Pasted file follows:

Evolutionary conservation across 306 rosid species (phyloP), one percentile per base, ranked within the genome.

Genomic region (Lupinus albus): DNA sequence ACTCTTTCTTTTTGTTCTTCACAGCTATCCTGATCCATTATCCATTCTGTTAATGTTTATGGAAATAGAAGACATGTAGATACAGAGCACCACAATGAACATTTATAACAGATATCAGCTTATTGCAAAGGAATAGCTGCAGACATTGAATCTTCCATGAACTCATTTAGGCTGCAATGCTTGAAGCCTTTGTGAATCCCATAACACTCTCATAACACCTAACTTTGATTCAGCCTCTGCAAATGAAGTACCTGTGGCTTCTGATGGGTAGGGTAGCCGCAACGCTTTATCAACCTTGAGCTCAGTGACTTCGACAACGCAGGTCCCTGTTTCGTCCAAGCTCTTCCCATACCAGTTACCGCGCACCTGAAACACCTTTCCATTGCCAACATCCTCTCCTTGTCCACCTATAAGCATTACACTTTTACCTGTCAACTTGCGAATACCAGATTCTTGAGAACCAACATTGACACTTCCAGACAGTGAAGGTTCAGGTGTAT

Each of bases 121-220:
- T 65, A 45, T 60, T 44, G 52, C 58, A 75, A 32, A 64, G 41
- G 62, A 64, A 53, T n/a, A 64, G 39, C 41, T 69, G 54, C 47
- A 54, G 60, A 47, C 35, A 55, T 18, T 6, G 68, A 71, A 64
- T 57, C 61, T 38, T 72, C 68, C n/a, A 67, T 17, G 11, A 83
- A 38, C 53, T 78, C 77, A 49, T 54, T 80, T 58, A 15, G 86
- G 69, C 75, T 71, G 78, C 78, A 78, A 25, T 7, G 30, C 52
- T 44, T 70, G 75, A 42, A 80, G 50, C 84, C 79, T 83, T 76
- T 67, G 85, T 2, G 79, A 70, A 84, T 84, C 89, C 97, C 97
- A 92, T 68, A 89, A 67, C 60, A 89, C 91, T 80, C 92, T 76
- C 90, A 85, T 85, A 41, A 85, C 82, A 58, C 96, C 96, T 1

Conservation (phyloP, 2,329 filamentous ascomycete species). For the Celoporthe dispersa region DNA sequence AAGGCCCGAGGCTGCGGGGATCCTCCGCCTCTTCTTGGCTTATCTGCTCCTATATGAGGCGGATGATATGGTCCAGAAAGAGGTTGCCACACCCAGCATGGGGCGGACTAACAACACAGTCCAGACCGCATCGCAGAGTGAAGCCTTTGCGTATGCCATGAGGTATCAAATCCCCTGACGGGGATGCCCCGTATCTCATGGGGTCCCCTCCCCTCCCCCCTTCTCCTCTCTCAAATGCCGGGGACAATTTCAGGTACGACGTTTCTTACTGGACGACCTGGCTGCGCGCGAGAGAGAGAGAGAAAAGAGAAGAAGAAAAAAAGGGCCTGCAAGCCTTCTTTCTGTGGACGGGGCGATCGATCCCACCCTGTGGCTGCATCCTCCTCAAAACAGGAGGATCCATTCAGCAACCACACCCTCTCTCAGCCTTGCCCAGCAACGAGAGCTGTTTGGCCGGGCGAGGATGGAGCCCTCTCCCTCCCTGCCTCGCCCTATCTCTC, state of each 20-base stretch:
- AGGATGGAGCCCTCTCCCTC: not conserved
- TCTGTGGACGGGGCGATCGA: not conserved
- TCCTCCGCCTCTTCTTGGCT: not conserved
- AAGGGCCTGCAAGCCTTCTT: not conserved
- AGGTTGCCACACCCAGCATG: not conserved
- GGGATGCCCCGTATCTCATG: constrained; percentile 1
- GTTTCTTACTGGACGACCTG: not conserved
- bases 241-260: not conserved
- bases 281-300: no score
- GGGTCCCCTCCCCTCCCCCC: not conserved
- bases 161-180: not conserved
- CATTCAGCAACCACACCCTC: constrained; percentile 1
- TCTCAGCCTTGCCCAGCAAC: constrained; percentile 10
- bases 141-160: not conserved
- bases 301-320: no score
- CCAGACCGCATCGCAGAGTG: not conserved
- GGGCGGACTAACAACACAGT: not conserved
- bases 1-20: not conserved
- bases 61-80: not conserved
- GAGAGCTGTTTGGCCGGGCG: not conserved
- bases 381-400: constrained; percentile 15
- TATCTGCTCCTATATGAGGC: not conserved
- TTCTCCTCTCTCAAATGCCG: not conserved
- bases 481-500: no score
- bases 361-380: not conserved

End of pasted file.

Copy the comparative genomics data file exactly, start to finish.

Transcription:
Evolutionary conservation across 306 rosid species (phyloP), one percentile per base, ranked within the genome.

Genomic region (Lupinus albus): DNA sequence ACTCTTTCTTTTTGTTCTTCACAGCTATCCTGATCCATTATCCATTCTGTTAATGTTTATGGAAATAGAAGACATGTAGATACAGAGCACCACAATGAACATTTATAACAGATATCAGCTTATTGCAAAGGAATAGCTGCAGACATTGAATCTTCCATGAACTCATTTAGGCTGCAATGCTTGAAGCCTTTGTGAATCCCATAACACTCTCATAACACCTAACTTTGATTCAGCCTCTGCAAATGAAGTACCTGTGGCTTCTGATGGGTAGGGTAGCCGCAACGCTTTATCAACCTTGAGCTCAGTGACTTCGACAACGCAGGTCCCTGTTTCGTCCAAGCTCTTCCCATACCAGTTACCGCGCACCTGAAACACCTTTCCATTGCCAACATCCTCTCCTTGTCCACCTATAAGCATTACACTTTTACCTGTCAACTTGCGAATACCAGATTCTTGAGAACCAACATTGACACTTCCAGACAGTGAAGGTTCAGGTGTAT

Each of bases 121-220:
- T 65, A 45, T 60, T 44, G 52, C 58, A 75, A 32, A 64, G 41
- G 62, A 64, A 53, T n/a, A 64, G 39, C 41, T 69, G 54, C 47
- A 54, G 60, A 47, C 35, A 55, T 18, T 6, G 68, A 71, A 64
- T 57, C 61, T 38, T 72, C 68, C n/a, A 67, T 17, G 11, A 83
- A 38, C 53, T 78, C 77, A 49, T 54, T 80, T 58, A 15, G 86
- G 69, C 75, T 71, G 78, C 78, A 78, A 25, T 7, G 30, C 52
- T 44, T 70, G 75, A 42, A 80, G 50, C 84, C 79, T 83, T 76
- T 67, G 85, T 2, G 79, A 70, A 84, T 84, C 89, C 97, C 97
- A 92, T 68, A 89, A 67, C 60, A 89, C 91, T 80, C 92, T 76
- C 90, A 85, T 85, A 41, A 85, C 82, A 58, C 96, C 96, T 1

Conservation (phyloP, 2,329 filamentous ascomycete species). For the Celoporthe dispersa region DNA sequence AAGGCCCGAGGCTGCGGGGATCCTCCGCCTCTTCTTGGCTTATCTGCTCCTATATGAGGCGGATGATATGGTCCAGAAAGAGGTTGCCACACCCAGCATGGGGCGGACTAACAACACAGTCCAGACCGCATCGCAGAGTGAAGCCTTTGCGTATGCCATGAGGTATCAAATCCCCTGACGGGGATGCCCCGTATCTCATGGGGTCCCCTCCCCTCCCCCCTTCTCCTCTCTCAAATGCCGGGGACAATTTCAGGTACGACGTTTCTTACTGGACGACCTGGCTGCGCGCGAGAGAGAGAGAGAAAAGAGAAGAAGAAAAAAAGGGCCTGCAAGCCTTCTTTCTGTGGACGGGGCGATCGATCCCACCCTGTGGCTGCATCCTCCTCAAAACAGGAGGATCCATTCAGCAACCACACCCTCTCTCAGCCTTGCCCAGCAACGAGAGCTGTTTGGCCGGGCGAGGATGGAGCCCTCTCCCTCCCTGCCTCGCCCTATCTCTC, state of each 20-base stretch:
- AGGATGGAGCCCTCTCCCTC: not conserved
- TCTGTGGACGGGGCGATCGA: not conserved
- TCCTCCGCCTCTTCTTGGCT: not conserved
- AAGGGCCTGCAAGCCTTCTT: not conserved
- AGGTTGCCACACCCAGCATG: not conserved
- GGGATGCCCCGTATCTCATG: constrained; percentile 1
- GTTTCTTACTGGACGACCTG: not conserved
- bases 241-260: not conserved
- bases 281-300: no score
- GGGTCCCCTCCCCTCCCCCC: not conserved
- bases 161-180: not conserved
- CATTCAGCAACCACACCCTC: constrained; percentile 1
- TCTCAGCCTTGCCCAGCAAC: constrained; percentile 10
- bases 141-160: not conserved
- bases 301-320: no score
- CCAGACCGCATCGCAGAGTG: not conserved
- GGGCGGACTAACAACACAGT: not conserved
- bases 1-20: not conserved
- bases 61-80: not conserved
- GAGAGCTGTTTGGCCGGGCG: not conserved
- bases 381-400: constrained; percentile 15
- TATCTGCTCCTATATGAGGC: not conserved
- TTCTCCTCTCTCAAATGCCG: not conserved
- bases 481-500: no score
- bases 361-380: not conserved